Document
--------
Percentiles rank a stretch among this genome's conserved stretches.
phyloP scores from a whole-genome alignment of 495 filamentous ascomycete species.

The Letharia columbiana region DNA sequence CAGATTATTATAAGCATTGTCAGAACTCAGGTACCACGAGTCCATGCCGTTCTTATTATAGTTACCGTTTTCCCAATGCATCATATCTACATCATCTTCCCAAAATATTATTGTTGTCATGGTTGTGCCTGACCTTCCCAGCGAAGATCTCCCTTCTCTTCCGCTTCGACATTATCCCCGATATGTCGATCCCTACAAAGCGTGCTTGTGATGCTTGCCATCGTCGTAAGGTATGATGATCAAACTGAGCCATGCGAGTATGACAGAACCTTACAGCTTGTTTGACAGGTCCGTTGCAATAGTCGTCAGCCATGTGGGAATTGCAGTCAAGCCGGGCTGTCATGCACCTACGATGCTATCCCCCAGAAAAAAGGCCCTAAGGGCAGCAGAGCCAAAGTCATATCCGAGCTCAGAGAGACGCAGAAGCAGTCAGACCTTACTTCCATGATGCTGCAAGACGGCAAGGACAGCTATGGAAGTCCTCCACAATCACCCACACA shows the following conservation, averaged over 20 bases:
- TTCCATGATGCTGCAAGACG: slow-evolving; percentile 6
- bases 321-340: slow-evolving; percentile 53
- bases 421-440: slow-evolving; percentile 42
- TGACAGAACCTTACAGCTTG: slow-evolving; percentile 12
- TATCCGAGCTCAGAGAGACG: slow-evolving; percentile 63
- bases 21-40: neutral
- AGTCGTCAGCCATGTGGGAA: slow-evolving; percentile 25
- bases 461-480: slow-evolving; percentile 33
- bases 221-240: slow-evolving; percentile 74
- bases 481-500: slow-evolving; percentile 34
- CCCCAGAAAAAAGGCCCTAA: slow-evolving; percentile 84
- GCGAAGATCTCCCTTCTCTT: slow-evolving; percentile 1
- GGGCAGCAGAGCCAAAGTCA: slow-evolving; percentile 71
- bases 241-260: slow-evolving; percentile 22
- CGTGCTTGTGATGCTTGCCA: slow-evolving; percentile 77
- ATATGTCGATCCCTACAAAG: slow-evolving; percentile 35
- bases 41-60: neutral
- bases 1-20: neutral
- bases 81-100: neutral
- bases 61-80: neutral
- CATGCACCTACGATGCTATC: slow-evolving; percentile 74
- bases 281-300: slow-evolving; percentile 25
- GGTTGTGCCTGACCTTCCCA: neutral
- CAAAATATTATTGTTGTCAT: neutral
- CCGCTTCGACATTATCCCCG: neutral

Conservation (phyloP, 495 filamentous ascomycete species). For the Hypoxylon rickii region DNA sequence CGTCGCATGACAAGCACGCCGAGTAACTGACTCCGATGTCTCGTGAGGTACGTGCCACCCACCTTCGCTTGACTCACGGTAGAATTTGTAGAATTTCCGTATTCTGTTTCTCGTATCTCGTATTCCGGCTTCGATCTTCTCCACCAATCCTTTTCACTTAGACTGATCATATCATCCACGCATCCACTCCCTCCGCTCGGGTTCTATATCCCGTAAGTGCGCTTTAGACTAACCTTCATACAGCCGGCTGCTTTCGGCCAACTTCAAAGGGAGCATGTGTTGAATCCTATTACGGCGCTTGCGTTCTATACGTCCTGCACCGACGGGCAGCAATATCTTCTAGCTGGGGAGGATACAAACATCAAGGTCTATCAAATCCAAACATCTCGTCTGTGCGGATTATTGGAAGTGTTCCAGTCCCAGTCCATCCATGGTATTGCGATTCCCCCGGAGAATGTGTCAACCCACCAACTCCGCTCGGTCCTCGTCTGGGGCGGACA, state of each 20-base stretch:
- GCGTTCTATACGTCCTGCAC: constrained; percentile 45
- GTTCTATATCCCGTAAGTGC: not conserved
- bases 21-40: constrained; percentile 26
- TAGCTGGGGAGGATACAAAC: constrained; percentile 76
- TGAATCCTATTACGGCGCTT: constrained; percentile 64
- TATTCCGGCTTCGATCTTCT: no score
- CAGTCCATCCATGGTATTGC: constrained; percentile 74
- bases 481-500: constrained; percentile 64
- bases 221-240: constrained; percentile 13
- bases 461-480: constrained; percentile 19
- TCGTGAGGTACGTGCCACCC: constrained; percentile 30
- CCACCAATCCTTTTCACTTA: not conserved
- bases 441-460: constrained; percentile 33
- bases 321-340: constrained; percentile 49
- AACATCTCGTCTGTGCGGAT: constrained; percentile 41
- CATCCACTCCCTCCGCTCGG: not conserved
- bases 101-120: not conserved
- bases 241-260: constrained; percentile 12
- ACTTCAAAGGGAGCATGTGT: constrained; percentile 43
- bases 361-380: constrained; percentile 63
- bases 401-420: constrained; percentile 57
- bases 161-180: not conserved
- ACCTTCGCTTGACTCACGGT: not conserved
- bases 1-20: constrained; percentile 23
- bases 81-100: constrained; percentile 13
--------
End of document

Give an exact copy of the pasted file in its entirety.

Percentiles rank a stretch among this genome's conserved stretches.
phyloP scores from a whole-genome alignment of 495 filamentous ascomycete species.

The Letharia columbiana region DNA sequence CAGATTATTATAAGCATTGTCAGAACTCAGGTACCACGAGTCCATGCCGTTCTTATTATAGTTACCGTTTTCCCAATGCATCATATCTACATCATCTTCCCAAAATATTATTGTTGTCATGGTTGTGCCTGACCTTCCCAGCGAAGATCTCCCTTCTCTTCCGCTTCGACATTATCCCCGATATGTCGATCCCTACAAAGCGTGCTTGTGATGCTTGCCATCGTCGTAAGGTATGATGATCAAACTGAGCCATGCGAGTATGACAGAACCTTACAGCTTGTTTGACAGGTCCGTTGCAATAGTCGTCAGCCATGTGGGAATTGCAGTCAAGCCGGGCTGTCATGCACCTACGATGCTATCCCCCAGAAAAAAGGCCCTAAGGGCAGCAGAGCCAAAGTCATATCCGAGCTCAGAGAGACGCAGAAGCAGTCAGACCTTACTTCCATGATGCTGCAAGACGGCAAGGACAGCTATGGAAGTCCTCCACAATCACCCACACA shows the following conservation, averaged over 20 bases:
- TTCCATGATGCTGCAAGACG: slow-evolving; percentile 6
- bases 321-340: slow-evolving; percentile 53
- bases 421-440: slow-evolving; percentile 42
- TGACAGAACCTTACAGCTTG: slow-evolving; percentile 12
- TATCCGAGCTCAGAGAGACG: slow-evolving; percentile 63
- bases 21-40: neutral
- AGTCGTCAGCCATGTGGGAA: slow-evolving; percentile 25
- bases 461-480: slow-evolving; percentile 33
- bases 221-240: slow-evolving; percentile 74
- bases 481-500: slow-evolving; percentile 34
- CCCCAGAAAAAAGGCCCTAA: slow-evolving; percentile 84
- GCGAAGATCTCCCTTCTCTT: slow-evolving; percentile 1
- GGGCAGCAGAGCCAAAGTCA: slow-evolving; percentile 71
- bases 241-260: slow-evolving; percentile 22
- CGTGCTTGTGATGCTTGCCA: slow-evolving; percentile 77
- ATATGTCGATCCCTACAAAG: slow-evolving; percentile 35
- bases 41-60: neutral
- bases 1-20: neutral
- bases 81-100: neutral
- bases 61-80: neutral
- CATGCACCTACGATGCTATC: slow-evolving; percentile 74
- bases 281-300: slow-evolving; percentile 25
- GGTTGTGCCTGACCTTCCCA: neutral
- CAAAATATTATTGTTGTCAT: neutral
- CCGCTTCGACATTATCCCCG: neutral

Conservation (phyloP, 495 filamentous ascomycete species). For the Hypoxylon rickii region DNA sequence CGTCGCATGACAAGCACGCCGAGTAACTGACTCCGATGTCTCGTGAGGTACGTGCCACCCACCTTCGCTTGACTCACGGTAGAATTTGTAGAATTTCCGTATTCTGTTTCTCGTATCTCGTATTCCGGCTTCGATCTTCTCCACCAATCCTTTTCACTTAGACTGATCATATCATCCACGCATCCACTCCCTCCGCTCGGGTTCTATATCCCGTAAGTGCGCTTTAGACTAACCTTCATACAGCCGGCTGCTTTCGGCCAACTTCAAAGGGAGCATGTGTTGAATCCTATTACGGCGCTTGCGTTCTATACGTCCTGCACCGACGGGCAGCAATATCTTCTAGCTGGGGAGGATACAAACATCAAGGTCTATCAAATCCAAACATCTCGTCTGTGCGGATTATTGGAAGTGTTCCAGTCCCAGTCCATCCATGGTATTGCGATTCCCCCGGAGAATGTGTCAACCCACCAACTCCGCTCGGTCCTCGTCTGGGGCGGACA, state of each 20-base stretch:
- GCGTTCTATACGTCCTGCAC: constrained; percentile 45
- GTTCTATATCCCGTAAGTGC: not conserved
- bases 21-40: constrained; percentile 26
- TAGCTGGGGAGGATACAAAC: constrained; percentile 76
- TGAATCCTATTACGGCGCTT: constrained; percentile 64
- TATTCCGGCTTCGATCTTCT: no score
- CAGTCCATCCATGGTATTGC: constrained; percentile 74
- bases 481-500: constrained; percentile 64
- bases 221-240: constrained; percentile 13
- bases 461-480: constrained; percentile 19
- TCGTGAGGTACGTGCCACCC: constrained; percentile 30
- CCACCAATCCTTTTCACTTA: not conserved
- bases 441-460: constrained; percentile 33
- bases 321-340: constrained; percentile 49
- AACATCTCGTCTGTGCGGAT: constrained; percentile 41
- CATCCACTCCCTCCGCTCGG: not conserved
- bases 101-120: not conserved
- bases 241-260: constrained; percentile 12
- ACTTCAAAGGGAGCATGTGT: constrained; percentile 43
- bases 361-380: constrained; percentile 63
- bases 401-420: constrained; percentile 57
- bases 161-180: not conserved
- ACCTTCGCTTGACTCACGGT: not conserved
- bases 1-20: constrained; percentile 23
- bases 81-100: constrained; percentile 13